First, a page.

Self-Worth & Self-Esteem: Siblings, Not Twins
Updated: Feb 23
Although they are related ideas, self-worth and self-esteem speak of slightly different things. Self-worth refers to a person's sense of intrinsic worth and deservingness. It is typically considered to be a more stable and long-term component of self-evaluation (Crocker & Park, 2004). On the other hand, self-esteem describes how a person feels about their skills and personality traits in the present moment. It is more closely related to an individual's perception of themselves and is subject to change depending on their external experiences and relationships with others (Baumeister, Campbell, Krueger & Vohs, 2003). In this sense, self-worth is the value you attach to yourself as a person across time and circumstances while self-esteem is how you currently feel about yourself.
When conceptualizing these ideas, it is important to keep in mind not just their differences, but their interrelatedness as well. Research suggests that there is a positive correlation between self-worth and self-esteem — people with high self-worth are likely to also have high self-esteem, more positive self-image, feel more in control of their lives, and have better relationships (Baumeister et al., 2003; Crocker & Park, 2004). Hence, a person's sense of self-worth serves as the basis for their self-esteem – people are more likely to view themselves in a positive light when they believe that they have inherent value and worth (Sheldon & Elliot, 1998).
Furthermore, self-worth can be conceptualized as including one’s self-esteem and their level of self-acceptance. If an individual tends to feel positively about their external accomplishments and relationships while also accepting themselves in an unconditional non-judgemental way, they are likely to have high self-worth. However, since these are still distinct constructs, a person may have a high sense of self-worth but a low sense of self-esteem, or vice versa. People with high self-esteem may also have high self-worth but have exaggerated or inaccurate perceptions of themselves (Baumeister et al., 2003). Further, an individual might have high self-esteem, but be extremely low on self-acceptance. It is important to consider all these components when we are trying to work on our relationship with ourselves.
These distinct constructs not only play differing roles in our lives but have varying impacts on us. While an individual’s self-worth typically impacts their self-image, sense of control, relationships, resilience, and tendency to engage in destructive behaviors (Crocker & Park, 2004), one’s self-esteem can affect their ability to cope with stress and adversity, motivation and performance in various facets of life, ability to set and achieve goals, and their likelihood to be affected by the opinions of others (Baumeister et al., 2003).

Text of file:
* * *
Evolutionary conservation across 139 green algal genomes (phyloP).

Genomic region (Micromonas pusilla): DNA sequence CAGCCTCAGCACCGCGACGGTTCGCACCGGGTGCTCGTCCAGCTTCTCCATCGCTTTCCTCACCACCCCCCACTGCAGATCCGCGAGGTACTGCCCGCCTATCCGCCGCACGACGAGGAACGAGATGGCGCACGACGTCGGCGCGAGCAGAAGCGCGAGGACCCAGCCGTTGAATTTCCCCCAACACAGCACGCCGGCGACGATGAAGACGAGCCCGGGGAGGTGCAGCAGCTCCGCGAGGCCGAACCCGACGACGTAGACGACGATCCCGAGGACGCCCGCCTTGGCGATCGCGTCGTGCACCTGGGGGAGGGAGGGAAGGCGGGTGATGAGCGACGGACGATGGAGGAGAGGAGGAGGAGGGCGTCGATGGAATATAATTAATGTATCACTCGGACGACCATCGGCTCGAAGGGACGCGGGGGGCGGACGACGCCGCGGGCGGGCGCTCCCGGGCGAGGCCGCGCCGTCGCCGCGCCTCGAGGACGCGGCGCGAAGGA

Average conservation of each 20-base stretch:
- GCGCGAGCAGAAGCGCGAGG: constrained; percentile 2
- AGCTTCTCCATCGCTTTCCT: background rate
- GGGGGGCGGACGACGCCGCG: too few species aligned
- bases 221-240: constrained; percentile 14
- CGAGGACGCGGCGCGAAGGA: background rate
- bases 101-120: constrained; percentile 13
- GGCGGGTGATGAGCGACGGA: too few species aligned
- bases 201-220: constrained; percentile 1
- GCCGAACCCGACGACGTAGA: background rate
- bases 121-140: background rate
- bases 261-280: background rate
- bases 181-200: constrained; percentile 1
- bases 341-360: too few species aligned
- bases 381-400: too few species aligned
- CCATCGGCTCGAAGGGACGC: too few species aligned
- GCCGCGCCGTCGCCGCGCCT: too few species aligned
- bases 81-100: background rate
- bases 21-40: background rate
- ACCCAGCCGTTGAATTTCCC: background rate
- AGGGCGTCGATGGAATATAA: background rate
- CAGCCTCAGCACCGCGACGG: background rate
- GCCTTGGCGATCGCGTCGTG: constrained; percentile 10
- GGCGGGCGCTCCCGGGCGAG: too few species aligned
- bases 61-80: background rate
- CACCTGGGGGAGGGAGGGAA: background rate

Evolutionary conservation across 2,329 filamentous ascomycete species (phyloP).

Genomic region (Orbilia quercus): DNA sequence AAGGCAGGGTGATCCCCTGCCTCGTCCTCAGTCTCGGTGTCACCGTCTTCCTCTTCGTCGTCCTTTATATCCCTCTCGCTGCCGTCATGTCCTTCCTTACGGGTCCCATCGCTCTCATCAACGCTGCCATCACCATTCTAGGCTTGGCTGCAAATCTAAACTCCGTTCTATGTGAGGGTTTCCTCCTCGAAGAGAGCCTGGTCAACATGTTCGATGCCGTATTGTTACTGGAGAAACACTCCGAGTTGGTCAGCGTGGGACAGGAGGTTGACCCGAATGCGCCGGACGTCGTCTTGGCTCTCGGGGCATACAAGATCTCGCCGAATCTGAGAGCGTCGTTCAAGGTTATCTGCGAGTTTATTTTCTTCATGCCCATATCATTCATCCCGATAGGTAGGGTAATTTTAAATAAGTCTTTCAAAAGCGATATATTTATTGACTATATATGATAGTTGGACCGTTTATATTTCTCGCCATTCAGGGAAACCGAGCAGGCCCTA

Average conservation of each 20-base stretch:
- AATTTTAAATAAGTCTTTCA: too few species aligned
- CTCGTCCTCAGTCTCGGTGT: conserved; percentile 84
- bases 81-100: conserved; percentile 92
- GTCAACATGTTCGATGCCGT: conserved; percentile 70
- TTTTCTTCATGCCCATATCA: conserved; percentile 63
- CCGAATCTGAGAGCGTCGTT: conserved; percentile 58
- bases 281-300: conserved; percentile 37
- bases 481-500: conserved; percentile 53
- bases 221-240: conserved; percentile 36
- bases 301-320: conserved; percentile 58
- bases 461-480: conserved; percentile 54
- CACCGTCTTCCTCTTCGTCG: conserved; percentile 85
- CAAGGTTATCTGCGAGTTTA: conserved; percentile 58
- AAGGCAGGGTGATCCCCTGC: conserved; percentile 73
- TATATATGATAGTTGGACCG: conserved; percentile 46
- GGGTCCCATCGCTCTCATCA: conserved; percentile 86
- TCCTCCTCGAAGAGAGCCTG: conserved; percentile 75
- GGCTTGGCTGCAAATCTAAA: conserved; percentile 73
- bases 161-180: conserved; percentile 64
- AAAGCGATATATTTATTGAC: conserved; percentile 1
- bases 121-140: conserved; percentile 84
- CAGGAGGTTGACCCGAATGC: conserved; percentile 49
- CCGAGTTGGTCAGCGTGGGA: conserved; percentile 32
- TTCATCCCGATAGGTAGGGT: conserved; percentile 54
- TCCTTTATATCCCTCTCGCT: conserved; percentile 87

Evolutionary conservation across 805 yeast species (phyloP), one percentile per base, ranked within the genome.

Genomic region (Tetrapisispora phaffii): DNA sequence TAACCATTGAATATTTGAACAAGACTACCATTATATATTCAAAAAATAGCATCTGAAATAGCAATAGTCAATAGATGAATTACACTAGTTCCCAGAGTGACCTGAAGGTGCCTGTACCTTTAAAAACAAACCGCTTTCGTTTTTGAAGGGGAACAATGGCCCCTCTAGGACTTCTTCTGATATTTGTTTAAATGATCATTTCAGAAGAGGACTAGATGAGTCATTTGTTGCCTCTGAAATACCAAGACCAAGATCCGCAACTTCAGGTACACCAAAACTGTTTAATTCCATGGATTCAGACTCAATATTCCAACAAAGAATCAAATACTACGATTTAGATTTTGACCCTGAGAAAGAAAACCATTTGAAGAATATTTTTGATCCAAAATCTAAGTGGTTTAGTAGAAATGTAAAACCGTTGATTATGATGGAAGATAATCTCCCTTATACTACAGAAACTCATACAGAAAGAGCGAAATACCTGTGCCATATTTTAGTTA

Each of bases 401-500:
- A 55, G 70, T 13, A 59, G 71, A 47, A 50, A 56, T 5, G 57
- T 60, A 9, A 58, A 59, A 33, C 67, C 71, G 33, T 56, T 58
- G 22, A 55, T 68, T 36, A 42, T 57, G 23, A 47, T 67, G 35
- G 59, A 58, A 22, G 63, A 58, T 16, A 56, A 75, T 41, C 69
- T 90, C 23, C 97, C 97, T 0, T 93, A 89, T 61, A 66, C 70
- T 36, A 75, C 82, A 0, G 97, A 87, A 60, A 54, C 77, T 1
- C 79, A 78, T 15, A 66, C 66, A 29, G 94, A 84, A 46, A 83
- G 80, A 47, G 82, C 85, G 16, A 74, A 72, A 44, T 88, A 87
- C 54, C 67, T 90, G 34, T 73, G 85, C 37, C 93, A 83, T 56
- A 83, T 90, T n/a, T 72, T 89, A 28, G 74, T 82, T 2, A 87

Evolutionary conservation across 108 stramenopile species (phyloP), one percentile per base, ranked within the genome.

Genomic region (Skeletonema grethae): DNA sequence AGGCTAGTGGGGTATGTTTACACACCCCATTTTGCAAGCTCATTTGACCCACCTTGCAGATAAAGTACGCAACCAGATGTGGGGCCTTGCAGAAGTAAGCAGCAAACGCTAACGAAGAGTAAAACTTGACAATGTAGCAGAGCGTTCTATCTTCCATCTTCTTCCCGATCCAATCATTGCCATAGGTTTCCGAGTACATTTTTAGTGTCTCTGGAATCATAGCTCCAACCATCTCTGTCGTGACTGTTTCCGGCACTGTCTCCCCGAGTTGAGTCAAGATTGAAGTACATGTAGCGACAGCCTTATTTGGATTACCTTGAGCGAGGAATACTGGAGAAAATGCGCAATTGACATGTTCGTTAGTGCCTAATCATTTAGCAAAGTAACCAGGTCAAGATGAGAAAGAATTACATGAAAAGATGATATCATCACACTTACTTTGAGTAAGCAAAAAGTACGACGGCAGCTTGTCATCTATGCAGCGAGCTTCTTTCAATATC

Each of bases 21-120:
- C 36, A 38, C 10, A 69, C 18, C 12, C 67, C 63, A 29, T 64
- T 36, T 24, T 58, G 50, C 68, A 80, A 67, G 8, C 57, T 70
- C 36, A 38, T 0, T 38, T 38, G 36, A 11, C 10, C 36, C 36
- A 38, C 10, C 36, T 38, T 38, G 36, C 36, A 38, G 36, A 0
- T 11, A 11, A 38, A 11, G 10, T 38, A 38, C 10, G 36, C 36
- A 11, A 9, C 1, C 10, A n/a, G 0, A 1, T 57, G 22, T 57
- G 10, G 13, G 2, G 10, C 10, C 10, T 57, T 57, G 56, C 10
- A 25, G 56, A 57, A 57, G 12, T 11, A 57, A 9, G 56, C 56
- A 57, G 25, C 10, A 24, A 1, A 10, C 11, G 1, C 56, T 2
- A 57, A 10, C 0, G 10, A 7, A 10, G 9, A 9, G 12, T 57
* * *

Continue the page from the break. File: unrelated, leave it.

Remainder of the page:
People who lack self-worth or self-esteem may experience a range of difficult feelings, including anxiety, depression, and shame. Additionally, they might also struggle with concerns like substance abuse, eating disorders, and self-harm (Sheldon & Elliot, 1998). Further, research suggests that feeling negatively about oneself impacts your ability to regulate your emotions and deal with stress on a neurological level. Brain regions that help with emotional regulation and stress management have more gray matter in people with higher levels of self-acceptance (Pillay, 2016). Therefore, one’s self-worth, self-esteem, and self-acceptance have significant impacts on their mood, biology, behaviors, mental health, and resilience.
When working on our relationship with ourselves, we typically tend to focus on improving our self-esteem without keeping in mind the aforementioned nuances. There is also often a focus on external accomplishments to help us with our self-esteem without an adequate focus on building self-worth and unconditional self-acceptance. While it is important to feel validated and accepted by the community around us, we must also focus on our inherent sense of value and deservingness as human beings, outside of societal norms, perceptions, and expectations. In order to create a sustainable healthy relationship with ourselves, equal importance must be given to our self-esteem, self-acceptance, and overall self-worth.
By: Nethra Palepu
Mental Health Counseling Intern
Crocker, J., & Park, L. E. (2004). The costly pursuit of self-esteem. Psychological Bulletin, 130(3), 392-414.
Baumeister, R. F., Campbell, J. D., Krueger, J. I., & Vohs, K. D. (2003). Does high self-esteem cause better performance, interpersonal success, happiness, or healthier lifestyles? Psychological Science in the Public Interest, 4(1), 1-44.
Pillay, S. (2016). Greater self-acceptance improves emotional well-being. Journal of Medical School, 1(1), 1-13.
Self-Esteem. Self-esteem, self-image and self-worth. (n.d.). Retrieved January 20, 2023, from http://davetgc.com/SelfEsteem.htm
Sheldon, K. M., & Elliot, A. J. (1998). Goal striving, need satisfaction, and longitudinal well-being: The self-concordance model. Journal of Personality and Social Psychology, 74(3), 752-762.